People fascinate me. I love talking to people, quizzing them about their past and generally just learning what makes them tick. Maybe it comes from working in journalism all those years. Or maybe I'm must nosey, but I love learning new things about people, especially those I've known for a long time.
Last Friday, we went to the tiny town of Hazel on the Kentucky/Tennessee border to meet Papa T.'s brother, and sisters-in-law for lunch. We met at the only restaurant in town, Anne's Country Kitchen, where they have some great catfish. It's a good thing their food is good, 'cause it helps you to overlook the fact that the building hasn't been dusted since 1987. It's the kind of place that serves hot coffee, plate dinners and mile high meringue on their coconut cream pie. While we waited for our food, I quizzed Aunt Kay about her brother, Byron who is a well known record producer in Nashville. We've been hearing Byron's name thrown around on awards shows over the years. As mama says, he's a pretty big deal. I knew what he did but I had never heard how he made the leap from the family farm in Puryear, Tennessee to making records with some of country music's biggest stars.
It seems Byron got a guitar when he was young and plucked his way through his teenage years with a little band that played at local events and clubs. He eventually won a songwriting contest that earned him a trip to Nashville to record it. The song didn't get him any real attention but it did get his foot in the door with the recording industry. He wrangled an introduction to some performers, and eventually Charley Pride hired him as a songwriter. He worked for Pride for many years and along the way honed some producing skills. One day, he was approached about producing songs for a new, up and coming singer who was expected to do well. He accepted. That singer was Tim McGraw. Yeah, that was a good decision. He produced Tim's first hit, and that was the start of a long and prosperous business relationship. Tim got hitched to Faith Hill, and Byron started producing her music, too. In fact, he won a Grammy for co-producing her big album Breathe. He was Billboard's Producer of the Year in 2000, 2001 and 2002. Not too bad for a country boy, huh? A little while back, he was asked to take on another promising act that record execs had high hopes for. Again, he said yes. Their name? Sugarland. The man knows how to pick 'em. Just a few years ago, he started a recording company with Tim McGraw, so he's doing pretty well these days.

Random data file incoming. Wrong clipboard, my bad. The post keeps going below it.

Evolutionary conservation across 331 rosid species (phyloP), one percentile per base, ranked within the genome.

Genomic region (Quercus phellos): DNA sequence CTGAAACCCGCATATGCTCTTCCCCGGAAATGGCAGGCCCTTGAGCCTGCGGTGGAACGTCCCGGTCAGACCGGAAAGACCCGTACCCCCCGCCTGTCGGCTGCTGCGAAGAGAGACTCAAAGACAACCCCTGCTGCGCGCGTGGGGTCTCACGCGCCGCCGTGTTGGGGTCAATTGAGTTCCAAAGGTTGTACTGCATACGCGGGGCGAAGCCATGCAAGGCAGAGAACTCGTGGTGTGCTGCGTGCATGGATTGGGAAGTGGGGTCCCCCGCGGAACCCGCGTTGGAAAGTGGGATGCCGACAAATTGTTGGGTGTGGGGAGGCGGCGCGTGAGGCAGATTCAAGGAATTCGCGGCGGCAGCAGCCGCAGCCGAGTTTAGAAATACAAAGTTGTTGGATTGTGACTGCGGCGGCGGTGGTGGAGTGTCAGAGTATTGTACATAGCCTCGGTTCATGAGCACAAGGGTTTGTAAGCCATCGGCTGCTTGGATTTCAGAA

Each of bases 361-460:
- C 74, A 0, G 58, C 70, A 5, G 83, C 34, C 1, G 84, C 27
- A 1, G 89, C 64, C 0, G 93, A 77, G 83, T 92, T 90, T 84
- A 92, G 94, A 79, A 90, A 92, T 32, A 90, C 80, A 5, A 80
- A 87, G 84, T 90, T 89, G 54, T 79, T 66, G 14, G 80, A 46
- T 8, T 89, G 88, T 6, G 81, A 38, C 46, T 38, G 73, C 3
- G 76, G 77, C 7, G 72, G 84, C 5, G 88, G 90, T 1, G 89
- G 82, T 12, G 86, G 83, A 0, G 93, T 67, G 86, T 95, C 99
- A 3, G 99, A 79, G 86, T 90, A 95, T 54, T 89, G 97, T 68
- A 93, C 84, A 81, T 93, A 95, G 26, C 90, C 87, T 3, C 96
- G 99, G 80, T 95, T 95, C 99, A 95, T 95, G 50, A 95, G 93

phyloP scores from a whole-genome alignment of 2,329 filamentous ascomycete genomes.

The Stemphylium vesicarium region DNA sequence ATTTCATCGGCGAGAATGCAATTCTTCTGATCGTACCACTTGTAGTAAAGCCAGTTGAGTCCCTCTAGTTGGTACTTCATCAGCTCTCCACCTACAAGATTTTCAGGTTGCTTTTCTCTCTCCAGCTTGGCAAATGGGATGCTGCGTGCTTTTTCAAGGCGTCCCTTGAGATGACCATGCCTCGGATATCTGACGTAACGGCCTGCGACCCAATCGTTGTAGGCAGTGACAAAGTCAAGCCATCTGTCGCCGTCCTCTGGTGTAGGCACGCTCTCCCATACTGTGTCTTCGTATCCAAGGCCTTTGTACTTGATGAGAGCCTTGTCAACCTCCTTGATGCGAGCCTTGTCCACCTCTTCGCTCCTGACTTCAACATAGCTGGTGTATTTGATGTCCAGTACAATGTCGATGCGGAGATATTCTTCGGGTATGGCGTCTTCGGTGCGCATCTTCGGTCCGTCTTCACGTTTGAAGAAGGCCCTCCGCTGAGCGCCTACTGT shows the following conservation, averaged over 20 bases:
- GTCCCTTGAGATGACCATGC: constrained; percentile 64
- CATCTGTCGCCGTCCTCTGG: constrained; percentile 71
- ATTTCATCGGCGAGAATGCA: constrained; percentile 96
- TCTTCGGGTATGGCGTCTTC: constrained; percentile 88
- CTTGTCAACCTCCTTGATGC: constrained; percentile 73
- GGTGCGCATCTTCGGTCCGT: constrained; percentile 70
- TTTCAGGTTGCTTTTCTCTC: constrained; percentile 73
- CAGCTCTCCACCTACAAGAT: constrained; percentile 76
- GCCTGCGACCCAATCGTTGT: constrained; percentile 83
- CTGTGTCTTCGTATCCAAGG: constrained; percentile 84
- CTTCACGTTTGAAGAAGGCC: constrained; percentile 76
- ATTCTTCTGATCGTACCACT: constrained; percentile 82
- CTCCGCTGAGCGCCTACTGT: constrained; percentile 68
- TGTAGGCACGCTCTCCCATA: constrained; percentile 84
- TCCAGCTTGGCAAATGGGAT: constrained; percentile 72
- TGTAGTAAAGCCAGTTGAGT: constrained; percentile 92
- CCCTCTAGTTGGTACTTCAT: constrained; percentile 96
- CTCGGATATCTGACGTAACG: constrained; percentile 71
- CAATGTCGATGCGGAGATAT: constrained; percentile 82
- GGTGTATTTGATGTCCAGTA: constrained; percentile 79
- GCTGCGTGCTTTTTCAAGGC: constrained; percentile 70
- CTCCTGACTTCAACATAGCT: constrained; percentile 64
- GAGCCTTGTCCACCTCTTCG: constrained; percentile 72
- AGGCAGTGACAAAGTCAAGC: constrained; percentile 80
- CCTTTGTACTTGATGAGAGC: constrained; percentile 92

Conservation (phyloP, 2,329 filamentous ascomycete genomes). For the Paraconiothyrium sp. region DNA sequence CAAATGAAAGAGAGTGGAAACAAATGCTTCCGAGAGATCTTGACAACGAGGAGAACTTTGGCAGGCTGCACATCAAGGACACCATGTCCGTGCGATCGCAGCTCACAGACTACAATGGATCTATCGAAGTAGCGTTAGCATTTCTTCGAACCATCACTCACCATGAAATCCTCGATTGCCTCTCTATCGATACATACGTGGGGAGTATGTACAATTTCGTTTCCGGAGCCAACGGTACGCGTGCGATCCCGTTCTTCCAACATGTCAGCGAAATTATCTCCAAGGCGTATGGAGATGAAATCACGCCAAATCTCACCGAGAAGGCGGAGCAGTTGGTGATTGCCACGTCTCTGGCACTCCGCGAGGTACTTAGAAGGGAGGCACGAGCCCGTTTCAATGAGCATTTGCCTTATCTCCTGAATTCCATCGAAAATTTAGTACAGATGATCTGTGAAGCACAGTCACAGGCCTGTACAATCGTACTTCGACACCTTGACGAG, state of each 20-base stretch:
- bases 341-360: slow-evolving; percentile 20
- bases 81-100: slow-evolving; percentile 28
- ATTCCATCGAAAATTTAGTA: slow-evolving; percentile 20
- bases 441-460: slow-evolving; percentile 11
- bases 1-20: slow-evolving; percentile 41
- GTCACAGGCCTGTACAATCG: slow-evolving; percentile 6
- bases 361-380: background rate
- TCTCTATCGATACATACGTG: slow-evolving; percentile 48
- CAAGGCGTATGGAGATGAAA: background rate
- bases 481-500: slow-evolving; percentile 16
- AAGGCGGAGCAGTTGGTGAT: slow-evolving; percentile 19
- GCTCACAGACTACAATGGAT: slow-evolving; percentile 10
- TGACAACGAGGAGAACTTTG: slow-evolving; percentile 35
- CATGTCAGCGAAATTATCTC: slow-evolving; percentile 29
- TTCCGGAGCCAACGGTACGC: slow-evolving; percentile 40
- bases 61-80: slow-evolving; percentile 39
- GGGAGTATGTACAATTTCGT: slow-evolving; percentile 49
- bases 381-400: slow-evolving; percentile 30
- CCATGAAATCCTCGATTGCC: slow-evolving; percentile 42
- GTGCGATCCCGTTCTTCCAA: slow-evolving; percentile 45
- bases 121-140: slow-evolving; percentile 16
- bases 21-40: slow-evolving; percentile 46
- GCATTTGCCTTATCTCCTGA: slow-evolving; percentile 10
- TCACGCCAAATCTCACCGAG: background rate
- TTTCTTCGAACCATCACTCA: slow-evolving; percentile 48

I was completely fascinated by his story, and obviously, Aunt Kay is very proud of her baby brother. She loves to share tidbits about him. Not in a bragging way. She would never do that. It would be unseemly. Aunt Kay is very genteel. Picture Olivia DeHavilland as Melanie in Gone With the Wind, and that's Aunt Kay. Always sweet, always gentle and never boastful. She's a southern lady through and through, so she would never toot Byron's horn very loudly, but she's thrilled with his success. And it's led to some interesting experiences for her, like that time she went to a baby shower at his house in Nashville and met Faith Hill.
But the icing on the cake Friday came near the end of the Byron stories when a friend of hers walked by our table and said, "Hey, there's one of those famous Gallimore Sisters that I saw on the internet." He started talking about a video of her he saw on YouTube, and I almost fell out of my chair. I didn't even know she knew what YouTube was. Come to find out, when Aunt Kay was very young, she used to be part of a trio with her sister, Carol, and her cousin, Annie, that performed at events around the community, had a weekly local radio show and even sang at the Junior Grand Ole' Opry at the Ryman Auditorium. Carol still lives in Puryear, not far from Aunt Kay, but Annie's been traveling the world for years under the name of Rattlesnake Annie, recording music and sharing a microphone with people like Willie Nelson. Last fall, Carol, Annie and Aunt Kay were sitting around the kitchen table, when Annie broke out a cheap recorder and recorded them as they sang together for the first time in years. Aunt Kay doesn't think this is a very good recording because they were just goofing around, but obviously, the ladies know how to harmonize. (Aunt Kay's in the middle.)
Now, I knew Aunt Kay had a great singing voice because I heard her sing a few years ago at a family wedding shower. I was bent over the refreshment table at the back of the tiny church we were at, when I heard her and her two daughters comment on a religious painting on the wall. The picture reminded them of an old hymn they used to sing in church, and the three of them spontaneously broke out into that hymn. It was some of the most beautiful harmony I'd ever heard, and I stopped in my tracks to listen.
However, I had no idea she used to perform publicly, and not only that, she dropped this little nugget on us Friday. Back in the spring, she made professional recordings of some songs with her old trio buddies. She has no idea when or how they are going to be released, but I found it very exciting. Not because she might get some kind of airplay for it, but simply because she's still nurturing a talent that she used so much when she was young. Can you believe it? Aunt Kay, the sweet beautiful lady who spent the last fifty years quietly raising her family in the country town of Puryear, used to perform at the Grand Ole' Opry and is now on YouTube. You just never know what you're gonna find out when you ask someone what they've been up to lately.
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